'We've got something to celebrate,' Rosie said.
I am not fond of surprises, especially if they disrupt plans already in place. I assumed that she had achieved some important milestone with her thesis. Or perhaps she had been offered a place in the psychiatry-training programme. This would be extremely good news, and I estimated the probability of sex at greater than 80%.
'We're pregnant,' she said.
The Rosie Project was an international publishing phenomenon, with more than a million copies sold in over forty countries around the world. Now Graeme Simsion returns with the highly anticipated sequel, The Rosie Effect.
Don Tillman and Rosie Jarman are now married and living in New York. Don has been teaching while Rosie completes her second year at Columbia Medical School. Just as Don is about to announce that Gene, his philandering best friend from Australia, is coming to stay, Rosie drops a bombshell: she's pregnant.
In true Tillman style, Don instantly becomes an expert on all things obstetric. But in between immersing himself in a new research study on parenting and implementing the Standardised Meal System (pregnancy version), Don's old weaknesses resurface. And while he strives to get the technicalities right, he gets the emotions all wrong, and risks losing Rosie when she needs him most.
The Rosie Effect is the charming and hilarious romantic comedy of the year.
A funny, moving and sometimes thought-provoking read.
The Rosie Effect is the second novel by Australian author and playwright, Graeme Simsion, and the sequel to his highly popular novel, The Rosie Project. Now married, Don and Rosie are living in a cramped New York apartment while, as a visiting professor at Columbia, Don continues his research on alcoholic mice and Rosie studies to gain her MD qualification. Donâ€™s friend, Gene, a geneticist and serial adulterer, has finally exhausted his wifeâ€™s tolerance for philandering and been thrown out, so Don invites him to stay with them, unwisely neglecting to check with Rosie first. And before he gets a chance to do so, Rosie announces that they are having a baby.
Donâ€™s solution to multiple problems (accommodation deficit with respect to the imminent arrival of an overseas guest and an eventual addition to the family; a laundry confrontation with a neighbour; a twice-daily beer-related commitment; financial stress due to the (Don-induced) loss of employment at a cocktail bar; the need to keep Rosieâ€™s stress levels at a minimum) is a wonderfully elegant example of lateral thinking that only someone of his extraordinary talents could manage.
Geneâ€™s advice on fatherhood is mostly sound, but unfortunately rather too vague for Don, who manages to get himself into trouble involving police, counsellors and support groups. Mindful of the results of Rosieâ€™s own research into the effects of stress during pregnancy, Don wants to spare her any anxiety and eventually tangles himself (and several others) in a web of deceit. His eccentric manner of dealing with Rosieâ€™s pregnancy and his own impending fatherhood ends up threatening their happiness together. Luckily, he has friends (six, now!) who care and his boyâ€™s night out group (recently expanded to include a rock star, and a psychology professor in addition to a refrigeration engineer) provide unique support.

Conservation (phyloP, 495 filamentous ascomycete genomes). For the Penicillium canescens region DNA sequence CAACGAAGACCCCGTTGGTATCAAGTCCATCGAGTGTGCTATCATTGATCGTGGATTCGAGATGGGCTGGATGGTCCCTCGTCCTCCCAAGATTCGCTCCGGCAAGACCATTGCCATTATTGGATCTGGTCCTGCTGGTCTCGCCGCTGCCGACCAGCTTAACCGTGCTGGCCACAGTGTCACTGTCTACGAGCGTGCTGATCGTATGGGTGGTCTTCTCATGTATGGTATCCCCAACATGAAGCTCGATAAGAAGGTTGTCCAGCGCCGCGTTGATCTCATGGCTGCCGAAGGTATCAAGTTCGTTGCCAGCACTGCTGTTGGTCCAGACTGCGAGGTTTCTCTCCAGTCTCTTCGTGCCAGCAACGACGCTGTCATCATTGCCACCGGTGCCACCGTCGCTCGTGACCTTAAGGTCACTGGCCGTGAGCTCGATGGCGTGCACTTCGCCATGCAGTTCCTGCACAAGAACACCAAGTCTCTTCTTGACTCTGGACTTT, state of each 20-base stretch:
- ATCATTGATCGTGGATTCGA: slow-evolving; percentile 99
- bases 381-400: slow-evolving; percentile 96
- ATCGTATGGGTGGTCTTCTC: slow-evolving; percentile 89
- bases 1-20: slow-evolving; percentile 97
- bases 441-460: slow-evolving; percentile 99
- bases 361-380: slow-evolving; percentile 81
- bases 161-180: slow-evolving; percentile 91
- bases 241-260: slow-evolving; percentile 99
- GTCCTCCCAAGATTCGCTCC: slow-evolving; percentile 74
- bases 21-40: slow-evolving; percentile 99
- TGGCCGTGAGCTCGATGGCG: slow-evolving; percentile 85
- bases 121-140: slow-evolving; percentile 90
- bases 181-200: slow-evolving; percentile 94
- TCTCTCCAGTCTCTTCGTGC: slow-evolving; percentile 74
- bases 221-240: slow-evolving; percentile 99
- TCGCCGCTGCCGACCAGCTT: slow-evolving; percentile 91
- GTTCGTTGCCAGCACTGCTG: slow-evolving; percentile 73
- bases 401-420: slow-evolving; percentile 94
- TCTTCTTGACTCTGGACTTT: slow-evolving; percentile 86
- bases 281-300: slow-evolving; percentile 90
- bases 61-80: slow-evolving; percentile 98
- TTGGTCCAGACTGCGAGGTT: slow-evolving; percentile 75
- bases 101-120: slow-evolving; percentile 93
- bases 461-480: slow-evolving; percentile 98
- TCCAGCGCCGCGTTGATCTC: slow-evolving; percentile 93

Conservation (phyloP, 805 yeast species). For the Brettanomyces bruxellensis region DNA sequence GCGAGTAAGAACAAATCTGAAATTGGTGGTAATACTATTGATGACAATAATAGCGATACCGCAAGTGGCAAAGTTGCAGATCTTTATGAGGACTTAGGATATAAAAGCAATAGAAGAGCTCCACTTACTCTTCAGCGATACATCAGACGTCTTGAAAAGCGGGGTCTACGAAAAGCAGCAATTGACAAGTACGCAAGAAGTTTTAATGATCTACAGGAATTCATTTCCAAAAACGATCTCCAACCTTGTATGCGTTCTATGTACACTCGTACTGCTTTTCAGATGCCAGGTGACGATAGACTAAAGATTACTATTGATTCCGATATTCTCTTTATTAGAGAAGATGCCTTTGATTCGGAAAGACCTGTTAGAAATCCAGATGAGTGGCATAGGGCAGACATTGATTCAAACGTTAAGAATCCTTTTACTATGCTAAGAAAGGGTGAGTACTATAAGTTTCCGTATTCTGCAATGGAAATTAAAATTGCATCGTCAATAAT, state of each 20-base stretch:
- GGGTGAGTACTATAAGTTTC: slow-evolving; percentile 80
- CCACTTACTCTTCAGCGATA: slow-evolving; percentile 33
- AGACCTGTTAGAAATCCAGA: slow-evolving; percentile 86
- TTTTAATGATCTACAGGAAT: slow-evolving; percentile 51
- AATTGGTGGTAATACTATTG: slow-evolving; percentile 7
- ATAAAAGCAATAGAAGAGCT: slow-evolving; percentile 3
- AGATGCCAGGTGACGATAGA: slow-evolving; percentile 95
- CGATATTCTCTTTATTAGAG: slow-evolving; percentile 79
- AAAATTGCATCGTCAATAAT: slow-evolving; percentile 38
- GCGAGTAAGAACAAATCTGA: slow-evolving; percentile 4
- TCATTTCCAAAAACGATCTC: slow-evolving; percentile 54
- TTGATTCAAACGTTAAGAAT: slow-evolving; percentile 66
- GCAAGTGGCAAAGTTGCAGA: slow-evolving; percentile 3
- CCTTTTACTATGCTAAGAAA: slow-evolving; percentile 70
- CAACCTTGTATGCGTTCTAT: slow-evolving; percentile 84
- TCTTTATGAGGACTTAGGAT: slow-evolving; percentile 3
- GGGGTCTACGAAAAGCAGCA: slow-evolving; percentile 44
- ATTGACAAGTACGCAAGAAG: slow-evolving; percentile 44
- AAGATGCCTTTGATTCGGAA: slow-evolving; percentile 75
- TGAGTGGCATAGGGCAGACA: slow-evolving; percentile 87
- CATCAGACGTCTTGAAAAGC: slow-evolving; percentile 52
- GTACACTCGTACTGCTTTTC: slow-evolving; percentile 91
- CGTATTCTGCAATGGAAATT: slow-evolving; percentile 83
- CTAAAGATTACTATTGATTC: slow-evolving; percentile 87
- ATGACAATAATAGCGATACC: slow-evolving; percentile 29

In Don, Simsion has created a character who is easy to love: he cares about his friends, is completely guileless, somewhat innocent and totally without malice. He has wholehearted enthusiasm for, and dedication to, any project he decides to take on. Simsion introduces a few new characters and expands on characters that readers will remember from The Rosie Project, so there are a few sub-plots keeping Don busy. This novel is filled with an abundance of hilarious situations that will have the reader snickering, groaning and laughing out loud as Don navigates his way through dinners (the Bluefin Tuna Incident), toddler observation (the Playground Incident), counselling sessions (the Good Fathers Project), research projects (the Lesbian Mothers Project), errors in judgement (the Second Ultrasound Misunderstanding), encounters with Loud Woman, Bubonic Plague Woman and an opinionated social worker, and tries to reinstate the Standardised Meal System (pregnancy version). Donâ€™s instinctive solution to any problem is a spreadsheet, and his Baby Project bathroom-tile spreadsheet sounds fascinating. Ditto Jimâ€™s soundproof crib. There are Gregory Peck impersonations, Rosie impersonations, men sharing their deepest secrets, a perfect anniversary celebration engineered for Don by Rosie, and, of course, bouts of morning sickness which elicit Donâ€™s logical (if unsympathetic-sounding) response: â€œFeeling unwell is normal in pregnancy. Itâ€™s almost certainly a good sign.â€¦..Your body is probably assembling some critical component, such as an arm, and is minimising the possibility of toxins disrupting the process.â€
Simsionâ€™s latest novel takes a light-hearted look at medical research projects, sustainable meal choices, social workers, pregnancy and of course, fatherhood. Apart from the many laughs, there are also a few lump-in-the-throat moments and readers who loved The Rosie Project will not be disappointed. A funny, moving and sometimes thought-provoking read.
The Romantic Comedy of the Year
I was lucky enough to receive an advance copy of this book, I had being counting down since the release of the Rosie project for the sequel. I loved this book, without giving too much away, it follows the lives of Don Tillman and his new wife Rosie from where we left off in the Rosie project. They are pregnant Its fun, laugh out loud, and leaves you wanting more, I highly recommend this book to young and old. Reviewed by Courtney
Canberra Centre, 23/08/2014